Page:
From my perspective, I’m the one advocating for a “both/and” way of seeing the world in this debate. I’ve been arguing that since the most effective ways of reducing abortion don’t involve banning abortion, there’s no need to choose between pro-woman policies and pro-fetus policies. We can have it both ways, reducing abortions far more than any ban plan can while preserving women’s bodily autonomy.
For all his chatter about preferring “both/and” solutions, it’s plain that – on this issue at least – Hugo passionately opposes “both/and.” In his view, we should absolutely ban women’s rights wherever women’s rights come into conflict with fetal rights; he believes it’s an either/or choice, with no compromise possible.
That said, let’s look at Hugo’s more recent post.
First of all, Hugo asks me to prove that women will be hurt by future pro-life laws, but then says that he refuses to accept the past results of actual pro-life laws as evidence (such as the actual history of banned abortion here in the US, or what’s happened in other countries that have banned abortion, such as Poland). Since no other kind of evidence can possibly exist, I’m afraid that I can’t fulfill Hugo’s request.
But (at the risk of losing my civility a tad) I understand why Hugo and other pro-lifers don’t want to talk about the disgusting carnage they’ve caused; there are about 70,000 women who die every year from unsafe abortions, mostly in third-world countries where evangelical Christians have succeeded in banning legal abortions. Not only do pro-lifers not take responsibility for their death toll, they make things worse by slandering organizations that provide non-abortive health care to third world women, such as UNFPA. (“Feminists for Life,” an organization Hugo admires, is no different from any non-feminist pro-life organization in this regard.)
Would it get that bad in the USA? Of course not – the pre-Roe record shows pretty clearly that illegal first-world abortions are many times safer than illegal third-world abortions. Would there still be occasional women in the US, if abortion were banned, who’d be afraid to go to a hospital if their illegal abortion led to complications – which could then lead to serious health consequences, or even death, for the woman? Of course, there would be – and, again, the pre-Roe record is clear about that. Since Hugo is anti-evidence, perhaps he’ll accept simple logic instead: if you pass a law that makes it effectively impossible for people to seek needed medical help without fear of arrest, then of course some people will be harmed.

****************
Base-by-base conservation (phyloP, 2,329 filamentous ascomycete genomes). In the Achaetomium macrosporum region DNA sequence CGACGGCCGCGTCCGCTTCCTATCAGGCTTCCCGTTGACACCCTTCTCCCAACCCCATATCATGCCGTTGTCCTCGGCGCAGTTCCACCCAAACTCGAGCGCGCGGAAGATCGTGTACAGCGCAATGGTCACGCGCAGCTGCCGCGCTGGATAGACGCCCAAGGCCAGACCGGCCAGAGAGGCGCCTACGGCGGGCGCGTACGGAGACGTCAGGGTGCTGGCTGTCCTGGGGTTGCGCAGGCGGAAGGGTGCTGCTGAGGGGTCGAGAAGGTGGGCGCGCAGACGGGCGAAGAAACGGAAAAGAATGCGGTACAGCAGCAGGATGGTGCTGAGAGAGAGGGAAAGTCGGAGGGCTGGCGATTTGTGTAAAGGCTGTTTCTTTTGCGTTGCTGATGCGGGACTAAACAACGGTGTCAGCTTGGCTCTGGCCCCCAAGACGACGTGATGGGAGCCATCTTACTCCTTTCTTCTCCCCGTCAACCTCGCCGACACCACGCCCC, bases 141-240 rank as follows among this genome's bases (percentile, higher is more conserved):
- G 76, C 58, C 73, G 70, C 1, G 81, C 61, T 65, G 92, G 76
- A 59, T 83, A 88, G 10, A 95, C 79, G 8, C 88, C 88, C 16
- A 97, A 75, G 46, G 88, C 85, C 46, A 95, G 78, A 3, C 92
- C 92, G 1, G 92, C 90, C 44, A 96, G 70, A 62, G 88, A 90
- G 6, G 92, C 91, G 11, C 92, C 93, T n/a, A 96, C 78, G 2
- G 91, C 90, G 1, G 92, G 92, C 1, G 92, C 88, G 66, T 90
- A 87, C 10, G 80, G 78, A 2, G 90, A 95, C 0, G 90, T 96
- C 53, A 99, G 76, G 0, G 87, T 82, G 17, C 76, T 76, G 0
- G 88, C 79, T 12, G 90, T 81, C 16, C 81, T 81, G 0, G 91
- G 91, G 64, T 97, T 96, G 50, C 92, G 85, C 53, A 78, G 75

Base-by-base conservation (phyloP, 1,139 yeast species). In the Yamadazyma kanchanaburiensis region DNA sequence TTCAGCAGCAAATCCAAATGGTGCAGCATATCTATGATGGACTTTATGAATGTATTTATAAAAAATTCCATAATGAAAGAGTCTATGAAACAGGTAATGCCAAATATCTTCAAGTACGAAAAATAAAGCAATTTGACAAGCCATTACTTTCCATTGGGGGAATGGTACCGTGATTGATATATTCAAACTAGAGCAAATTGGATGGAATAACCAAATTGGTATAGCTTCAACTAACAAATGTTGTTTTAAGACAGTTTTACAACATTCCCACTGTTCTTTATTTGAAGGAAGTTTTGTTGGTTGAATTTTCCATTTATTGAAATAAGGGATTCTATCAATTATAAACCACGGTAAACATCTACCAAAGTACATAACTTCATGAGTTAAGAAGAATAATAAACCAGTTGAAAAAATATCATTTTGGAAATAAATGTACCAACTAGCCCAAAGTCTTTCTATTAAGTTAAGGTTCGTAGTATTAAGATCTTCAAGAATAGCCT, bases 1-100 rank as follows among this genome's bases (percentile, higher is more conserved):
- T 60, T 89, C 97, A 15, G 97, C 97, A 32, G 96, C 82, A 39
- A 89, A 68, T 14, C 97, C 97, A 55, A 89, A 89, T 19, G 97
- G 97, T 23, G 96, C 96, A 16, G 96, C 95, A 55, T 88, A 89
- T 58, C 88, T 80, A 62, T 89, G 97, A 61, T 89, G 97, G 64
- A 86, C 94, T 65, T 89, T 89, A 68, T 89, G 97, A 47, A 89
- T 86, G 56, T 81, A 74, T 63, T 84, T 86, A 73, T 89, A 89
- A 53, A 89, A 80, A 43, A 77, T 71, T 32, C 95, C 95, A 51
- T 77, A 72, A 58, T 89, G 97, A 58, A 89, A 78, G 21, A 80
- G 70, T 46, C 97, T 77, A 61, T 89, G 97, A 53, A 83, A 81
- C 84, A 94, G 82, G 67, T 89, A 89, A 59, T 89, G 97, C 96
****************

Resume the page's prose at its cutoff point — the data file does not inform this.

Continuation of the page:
(And, of course, that’s not the only harm banning abortion does to women – not by a long shot.)
Hugo suggests that injuries and deaths from illegal abortion won’t be a problem “if — as leftist pro-lifers insist — anti -abortion legislation be accompanied by considerable aid to help single (and married) women either afford to keep their children or give them up for adoption.” But leftist pro-lifers have never insisted on this; instead, as Hugo points out later this same post, they “make common cause with Christian right-wingers,” advocating pro-life bans that are not accompanied by a stitch of aid for women. (According to Hugo, he “rejoiced when President Bush signed the Partial-Birth Abortion ban” – a ban so misogynistic that it doesn’t even include a health exemption. Of course, the PBA ban was not accompanied by any of the nice policies Hugo suggests.)
The basic fact – the fact that Hugo never addresses directly – is that there is not a single country in the world in which banning abortion has led to a low abortion rate. Logically, there is no compelling reason for someone whose goal is a low abortion rate to support abortion bans, because they simply don’t work. (What does work, judging from those countries that do have low abortion rates, is Belgium-style generous social support combined with widely available birth control).